An Economy on Thin Ice

October 10 to 13, 2023


An Economy on Thin Ice

October 10 to 13, 2023


Market Recap

  • Equity markets were mixed this week alongside still-rising yields and a rock-solid U.S. payrolls report.
  • The S&P 500 added 0.5% with gains in communication services and technology offset by deeper declines in energy, utilities and consumer staples. Ten-year Treasury yields pushed to 4.8% to end the week, the highest since 2007, with the weekly selloff capped by a juicy 336k increase in U.S. payrolls in September.
  • The TSX was down 1.5% on the week, and continues to struggle more under the weight of higher yields.

Labour Disputes

Last week, in addition to the ongoing United Auto Workers (UAW strike), 75,000 health care workers from Kaiser Permanente walked off the job. This is an interesting situation. The auto workers strike was significant because of the increasing impact it could have on the economy the longer it lasts, and this new job action only add fuel to the fire. The UAW strike is a tone-setter in that labour groups in other sectors, including the Kaiser workers, may see what kinds of concessions they’re able to gain and add them to their own demands. For the health care workers, it’s a potentially sympathetic environment: we’re just coming off of COVID, when they were overworked, and the winter months are just around the corner, including a possible resurgence in cases. Overall, these are important disputes, especially given the economic environment as we approach the end of the year; if unions are seeking compensation that is tied to a particular inflation level, and inflation is starting to drop, then their negotiating position will weaken over time (not that these are their only demands). The longer these strikes last, the more it will impact the economy as business slows and workers curtail their spending. Though recent U.S. employment numbers have been strong, this could be the catalyst to push the economy over a tipping point. There’s no question that the ice is cracking—it just remains to be seen how deep and solid it really is.

Bottom Line: The longer these strikes last, the more of a negative impact they will have on the broader economy.

Fixed Income

Recently, long-term U.S. Treasury bond yields have flirted with record highs. Is this evidence that investors’ inflation expectations have been revised upwards? In our view, there are two reasons that yields have risen. First, it’s a reaction to the most recent U.S. Federal Reserve (Fed) meeting, which pointed toward a higher terminal rate than initially expected and the likelihood that rates will stay higher for longer, including fewer rate cuts next year. Second is the inflation picture. If higher interest rates have pushed Treasury yields upward, then it’s inflation concern that has kept them there. 5% yield no longer seems out of the question, which tells us that investors do not believe that 2% inflation is in the cards any time soon; if it was, then a pause from the Fed and rate cuts in the near future would be the expectation. Instead, the consensus is for a longer period of high rates, which means that inflation is expected to be stickier than the Fed had thought. When a pause is finally announced, that’s likely to provide a small reprieve. But yields aren’t likely to come down meaningfully until the Fed begins to cut rates, which may not happen until late next year.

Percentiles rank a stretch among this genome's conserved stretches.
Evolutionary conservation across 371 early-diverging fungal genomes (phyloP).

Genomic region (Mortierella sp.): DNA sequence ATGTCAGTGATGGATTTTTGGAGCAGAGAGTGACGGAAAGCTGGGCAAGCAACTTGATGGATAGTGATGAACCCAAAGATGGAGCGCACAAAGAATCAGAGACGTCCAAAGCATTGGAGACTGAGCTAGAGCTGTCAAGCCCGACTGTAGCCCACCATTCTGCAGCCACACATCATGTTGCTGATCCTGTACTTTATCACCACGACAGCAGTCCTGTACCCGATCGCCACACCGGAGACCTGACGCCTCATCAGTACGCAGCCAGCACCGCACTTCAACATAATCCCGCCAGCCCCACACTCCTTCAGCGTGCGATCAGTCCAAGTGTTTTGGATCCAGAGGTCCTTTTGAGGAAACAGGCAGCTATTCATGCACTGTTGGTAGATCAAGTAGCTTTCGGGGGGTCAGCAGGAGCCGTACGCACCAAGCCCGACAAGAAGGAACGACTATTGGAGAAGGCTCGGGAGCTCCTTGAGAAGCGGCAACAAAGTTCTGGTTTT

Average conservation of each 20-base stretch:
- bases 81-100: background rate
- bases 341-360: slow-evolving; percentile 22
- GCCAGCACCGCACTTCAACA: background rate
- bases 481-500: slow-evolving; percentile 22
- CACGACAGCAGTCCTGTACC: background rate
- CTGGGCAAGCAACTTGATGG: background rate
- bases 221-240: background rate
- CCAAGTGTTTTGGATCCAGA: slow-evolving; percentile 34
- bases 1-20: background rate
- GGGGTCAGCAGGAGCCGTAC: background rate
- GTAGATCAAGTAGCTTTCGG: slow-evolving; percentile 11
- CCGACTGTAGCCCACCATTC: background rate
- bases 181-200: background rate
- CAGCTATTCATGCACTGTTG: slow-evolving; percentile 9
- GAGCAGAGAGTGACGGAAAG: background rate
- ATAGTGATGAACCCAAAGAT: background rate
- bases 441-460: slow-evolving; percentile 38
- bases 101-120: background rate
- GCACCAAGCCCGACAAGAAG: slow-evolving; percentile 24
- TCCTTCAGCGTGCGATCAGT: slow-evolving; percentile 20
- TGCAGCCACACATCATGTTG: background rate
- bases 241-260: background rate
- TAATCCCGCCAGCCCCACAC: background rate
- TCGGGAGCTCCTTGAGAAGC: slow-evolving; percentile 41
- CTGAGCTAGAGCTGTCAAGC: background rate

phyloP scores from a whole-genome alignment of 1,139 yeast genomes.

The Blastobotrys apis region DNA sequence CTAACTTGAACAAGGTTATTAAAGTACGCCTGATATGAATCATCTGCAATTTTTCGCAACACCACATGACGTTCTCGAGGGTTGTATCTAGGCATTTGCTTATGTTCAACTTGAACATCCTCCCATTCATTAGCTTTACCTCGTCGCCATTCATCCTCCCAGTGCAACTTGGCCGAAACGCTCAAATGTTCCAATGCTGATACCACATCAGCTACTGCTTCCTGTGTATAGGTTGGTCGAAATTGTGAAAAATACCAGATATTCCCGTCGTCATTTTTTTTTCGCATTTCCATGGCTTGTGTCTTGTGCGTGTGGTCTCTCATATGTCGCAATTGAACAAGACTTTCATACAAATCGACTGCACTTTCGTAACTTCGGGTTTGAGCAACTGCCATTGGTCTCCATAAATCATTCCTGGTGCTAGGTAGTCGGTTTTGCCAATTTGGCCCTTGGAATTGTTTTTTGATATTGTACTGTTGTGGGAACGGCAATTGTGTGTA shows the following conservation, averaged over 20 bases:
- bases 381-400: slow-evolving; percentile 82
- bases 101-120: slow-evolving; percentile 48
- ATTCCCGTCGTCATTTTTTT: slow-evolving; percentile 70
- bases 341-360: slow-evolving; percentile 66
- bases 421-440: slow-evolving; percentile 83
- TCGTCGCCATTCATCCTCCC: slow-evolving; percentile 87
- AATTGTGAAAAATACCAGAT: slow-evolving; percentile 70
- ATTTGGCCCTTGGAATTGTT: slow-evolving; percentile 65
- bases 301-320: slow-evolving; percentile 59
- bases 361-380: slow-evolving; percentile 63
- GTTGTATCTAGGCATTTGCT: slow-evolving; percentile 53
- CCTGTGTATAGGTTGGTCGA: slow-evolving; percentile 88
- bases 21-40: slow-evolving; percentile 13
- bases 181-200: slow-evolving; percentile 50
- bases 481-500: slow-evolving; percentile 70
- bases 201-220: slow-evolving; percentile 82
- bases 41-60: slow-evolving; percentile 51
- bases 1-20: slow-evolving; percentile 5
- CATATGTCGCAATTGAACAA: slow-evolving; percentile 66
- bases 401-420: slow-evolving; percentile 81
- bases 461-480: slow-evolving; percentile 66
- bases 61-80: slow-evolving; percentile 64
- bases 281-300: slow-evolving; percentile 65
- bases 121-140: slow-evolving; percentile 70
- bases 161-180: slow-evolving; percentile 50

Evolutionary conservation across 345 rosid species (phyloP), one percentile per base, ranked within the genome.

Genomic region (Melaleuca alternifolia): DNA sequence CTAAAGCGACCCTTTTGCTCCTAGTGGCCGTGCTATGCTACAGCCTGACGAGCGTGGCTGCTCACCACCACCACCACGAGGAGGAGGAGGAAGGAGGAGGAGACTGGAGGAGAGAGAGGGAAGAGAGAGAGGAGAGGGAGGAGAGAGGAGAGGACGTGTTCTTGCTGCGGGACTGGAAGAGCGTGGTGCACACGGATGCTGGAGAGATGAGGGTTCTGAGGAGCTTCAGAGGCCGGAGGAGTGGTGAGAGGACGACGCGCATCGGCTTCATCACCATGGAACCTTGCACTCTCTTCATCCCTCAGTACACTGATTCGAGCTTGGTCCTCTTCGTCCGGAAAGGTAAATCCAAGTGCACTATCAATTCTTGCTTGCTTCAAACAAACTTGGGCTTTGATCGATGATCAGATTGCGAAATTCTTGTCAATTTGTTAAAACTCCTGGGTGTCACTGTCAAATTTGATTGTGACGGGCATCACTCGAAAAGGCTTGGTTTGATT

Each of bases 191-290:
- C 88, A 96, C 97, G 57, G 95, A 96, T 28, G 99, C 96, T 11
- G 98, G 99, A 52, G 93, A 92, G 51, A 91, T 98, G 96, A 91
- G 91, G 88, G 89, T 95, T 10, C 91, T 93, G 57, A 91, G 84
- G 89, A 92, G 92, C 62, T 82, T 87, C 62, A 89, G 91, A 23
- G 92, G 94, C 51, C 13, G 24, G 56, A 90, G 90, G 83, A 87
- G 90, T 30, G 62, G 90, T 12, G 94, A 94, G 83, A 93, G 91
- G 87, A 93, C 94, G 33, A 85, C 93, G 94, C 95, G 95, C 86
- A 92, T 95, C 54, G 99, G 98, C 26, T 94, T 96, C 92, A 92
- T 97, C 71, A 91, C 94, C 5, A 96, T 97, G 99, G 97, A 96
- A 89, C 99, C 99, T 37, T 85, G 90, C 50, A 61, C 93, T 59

Bottom Line: Higher long-term Treasury yields indicate that the Fed’s 2% inflation target is unlikely to be reached in 2023.


We’re neutral on the Canadian dollar (CAD) versus the U.S. dollar (USD), meaning that we remain unhedged. The currency question, however, has been taking up more and more time in our discussions. Currency is a diversifier; we need a negative opinion on a currency to hedge against it on the equity side. (On the bonds side, everything is hedged.) When you invest in the U.S. market, there are two considerations. One is our evaluation of the market itself. The other is what we think of the currency versus the CAD; this sort of calculus applies to International (EAFE) and Emerging Markets (EM) as well. The USD has been relatively strong recently, and though we are seeing higher volatility and cracks starting to appear in the U.S. economy, that doesn’t necessarily mean that the USD will weaken (something that you might expect if rate cuts were around the corner). In that kind of environment, we don’t want to be making a big currency call. We do expect oil prices to move up, which means that the CAD should have a bit more upside from here and is likely undervalued. But again, that doesn’t necessarily indicate that it will appreciate in the immediate future. In our view, a catalyst in the form of a change in risk sentiment will be required for the CAD to move higher.

Bottom Line: Before making a bigger bet on the CAD, we’d like to see a change in risk sentiment, and we don’t see that happening in the near future.


In our most recent meeting, the question was not so much whether to shift to a more defensive stance, but rather how defensive we should be. With some defensive pieces added to our portfolios, we can still do fairly well on the upside while being better protected in case of a downturn. Some of our portfolios naturally have a somewhat higher beta, which is another reason to bring down some of our more volatile exposures. The next three months could be a bit more challenging for markets, so we want to be ready and have strategies in place in case that comes to pass.


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